The Fermi Gamma-ray Space Telescope team reports that they have found a distinctive particle-decay feature in the gamma-ray spectra of supernova remnants IC443 and W44. This finding, reported in Science, validates the theory that the high-energy particles known as cosmic rays are made by the shock waves formed by the supernova events that mark the ends of the lives of high-mass stars. Dr. Charles Dermer, an astrophysicist in the Naval Research Laboratory’s High Energy Space Environment Branch, is part of the Fermi team.
The Fermi team studied the Jellyfish Nebula, IC443, shown here in this ground-based optical telescope view. It is located about 5,000 light-years away. (Photo: Dieter Willasch, Astro-Cabinet)
Dermer explains that Victor Hess pioneered balloon astronomy and made the 1912 discovery of “a radiation of very high penetrating power [that] enters our atmosphere from above.” In 1934, Baade and Zwicky conceived the idea of an origin of cosmic rays from supernovae—cataclysmic explosions taking place when a high-mass star exhausts its fuel, after which its iron core collapses to form a neutron star and a core-bounce-driven explosion. Fermi himself conceived of the idea of statistical acceleration by magnetic clouds in 1949.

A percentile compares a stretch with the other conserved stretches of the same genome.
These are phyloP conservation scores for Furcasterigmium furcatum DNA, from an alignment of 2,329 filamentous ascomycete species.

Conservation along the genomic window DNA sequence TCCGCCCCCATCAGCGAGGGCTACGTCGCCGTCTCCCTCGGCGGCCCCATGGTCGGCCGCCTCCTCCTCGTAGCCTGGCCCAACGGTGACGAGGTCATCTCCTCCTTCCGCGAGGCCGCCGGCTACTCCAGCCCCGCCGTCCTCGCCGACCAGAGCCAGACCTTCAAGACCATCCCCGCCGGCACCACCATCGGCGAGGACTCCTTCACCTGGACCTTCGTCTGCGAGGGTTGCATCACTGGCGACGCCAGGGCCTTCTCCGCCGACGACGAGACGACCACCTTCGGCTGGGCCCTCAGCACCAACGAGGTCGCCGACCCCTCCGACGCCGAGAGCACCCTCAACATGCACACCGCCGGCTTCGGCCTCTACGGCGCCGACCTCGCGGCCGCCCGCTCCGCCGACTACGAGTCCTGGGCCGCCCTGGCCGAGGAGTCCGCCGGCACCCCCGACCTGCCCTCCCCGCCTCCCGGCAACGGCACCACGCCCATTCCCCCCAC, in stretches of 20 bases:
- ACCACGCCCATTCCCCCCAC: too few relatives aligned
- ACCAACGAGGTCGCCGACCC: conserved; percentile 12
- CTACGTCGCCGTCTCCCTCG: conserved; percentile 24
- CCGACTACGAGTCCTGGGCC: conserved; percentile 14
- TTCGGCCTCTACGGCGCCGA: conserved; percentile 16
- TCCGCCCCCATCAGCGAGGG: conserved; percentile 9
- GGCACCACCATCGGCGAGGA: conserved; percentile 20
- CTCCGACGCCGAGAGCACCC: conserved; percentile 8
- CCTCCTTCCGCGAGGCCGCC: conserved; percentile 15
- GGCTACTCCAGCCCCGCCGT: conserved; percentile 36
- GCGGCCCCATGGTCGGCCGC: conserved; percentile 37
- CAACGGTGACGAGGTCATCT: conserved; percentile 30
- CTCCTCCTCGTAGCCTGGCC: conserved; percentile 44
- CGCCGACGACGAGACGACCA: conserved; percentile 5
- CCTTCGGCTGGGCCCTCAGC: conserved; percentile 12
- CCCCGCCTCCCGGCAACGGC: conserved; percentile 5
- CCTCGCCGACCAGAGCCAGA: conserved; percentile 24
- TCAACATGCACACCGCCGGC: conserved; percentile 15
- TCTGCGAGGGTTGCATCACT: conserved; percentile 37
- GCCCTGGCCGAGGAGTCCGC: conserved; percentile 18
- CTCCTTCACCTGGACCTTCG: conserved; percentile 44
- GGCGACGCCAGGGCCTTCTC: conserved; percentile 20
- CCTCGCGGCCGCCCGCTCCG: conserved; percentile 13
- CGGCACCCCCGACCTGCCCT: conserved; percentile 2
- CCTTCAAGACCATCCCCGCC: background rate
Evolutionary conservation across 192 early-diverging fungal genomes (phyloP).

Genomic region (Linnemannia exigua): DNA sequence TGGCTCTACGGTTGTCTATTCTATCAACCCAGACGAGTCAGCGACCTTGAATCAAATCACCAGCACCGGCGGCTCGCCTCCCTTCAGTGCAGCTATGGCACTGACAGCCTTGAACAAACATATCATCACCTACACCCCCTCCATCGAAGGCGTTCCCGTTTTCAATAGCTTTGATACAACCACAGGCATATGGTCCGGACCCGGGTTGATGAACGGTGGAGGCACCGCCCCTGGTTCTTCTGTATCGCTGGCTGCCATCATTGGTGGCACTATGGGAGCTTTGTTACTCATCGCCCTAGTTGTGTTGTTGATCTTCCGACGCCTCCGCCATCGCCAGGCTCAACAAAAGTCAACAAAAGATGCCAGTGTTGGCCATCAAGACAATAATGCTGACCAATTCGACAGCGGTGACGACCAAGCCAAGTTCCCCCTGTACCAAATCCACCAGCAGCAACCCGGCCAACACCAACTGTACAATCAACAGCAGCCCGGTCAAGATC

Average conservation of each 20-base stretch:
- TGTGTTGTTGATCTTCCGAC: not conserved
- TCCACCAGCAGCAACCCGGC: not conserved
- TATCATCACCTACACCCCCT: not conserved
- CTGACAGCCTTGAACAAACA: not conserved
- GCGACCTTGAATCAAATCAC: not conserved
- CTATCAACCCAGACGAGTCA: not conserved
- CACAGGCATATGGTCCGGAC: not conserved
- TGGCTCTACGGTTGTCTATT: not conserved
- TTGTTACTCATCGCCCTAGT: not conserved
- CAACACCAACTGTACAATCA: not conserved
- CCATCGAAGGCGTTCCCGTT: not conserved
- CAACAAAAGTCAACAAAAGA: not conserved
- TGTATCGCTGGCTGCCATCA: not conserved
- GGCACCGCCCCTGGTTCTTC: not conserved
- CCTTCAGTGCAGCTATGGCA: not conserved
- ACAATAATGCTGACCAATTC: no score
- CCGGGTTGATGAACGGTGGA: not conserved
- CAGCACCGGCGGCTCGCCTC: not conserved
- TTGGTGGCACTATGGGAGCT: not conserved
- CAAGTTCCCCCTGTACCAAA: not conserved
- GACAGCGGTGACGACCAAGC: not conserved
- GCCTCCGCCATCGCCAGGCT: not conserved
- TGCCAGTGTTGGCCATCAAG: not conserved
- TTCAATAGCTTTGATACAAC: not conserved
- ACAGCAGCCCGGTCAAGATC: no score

However, hard-and-fast evidence for the acceleration of cosmic-ray protons and ions in supernovae, or in anything else for that matter, has been lacking, because tangled interstellar magnetic fields deflect the cosmic rays from the directions to their sources, Dermer explains. But any cosmic-ray factory must be illuminated by the radiations formed when cosmic rays collide with target gas and dust nuclei. Through intermediate neutral pion (pi-zero, π0) production, which sets in when the cosmic-ray kinetic energy is far greater than the π0 rest mass energy of 135 MeV, gamma-rays are made with a significant deficit of energy on the low-energy side of the spectrum. The pion bump found in Fermi Space Telescope data from two supernova remnants makes it hard to doubt that dying massive stars manufacture energetic cosmic rays that make the gamma-ray spectrum observed.
For Dermer, working as part of the Fermi team and in his own individual studies, “this discovery represents the culmination of a nearly 30-year avenue of cosmic-ray research,” says Dr. Jill Dahlburg, Superintendent of NRL’s Space Science Division. This kind of high-energy radiation research to investigate the cosmic rays broadly applies to the space radiation environment and provides the Navy with critical knowledge for operational space situational awareness.
(Left) The Fermi Large Area Telescope (LAT) gamma-ray sky map showing the supernova remnant IC 443 in the direction of the Geminga and Crab pulsars. (Right) The gamma-ray spectrum of IC 443, measured by the Fermi Space Telescope between 100 MeV and 100 GeV, and by ground-based gamma-ray arrays in the TeV range. The low-energy cutoff in the spectrum is the pion bump feature (M. Ackermann et al., Science, 339, 807 (2013)).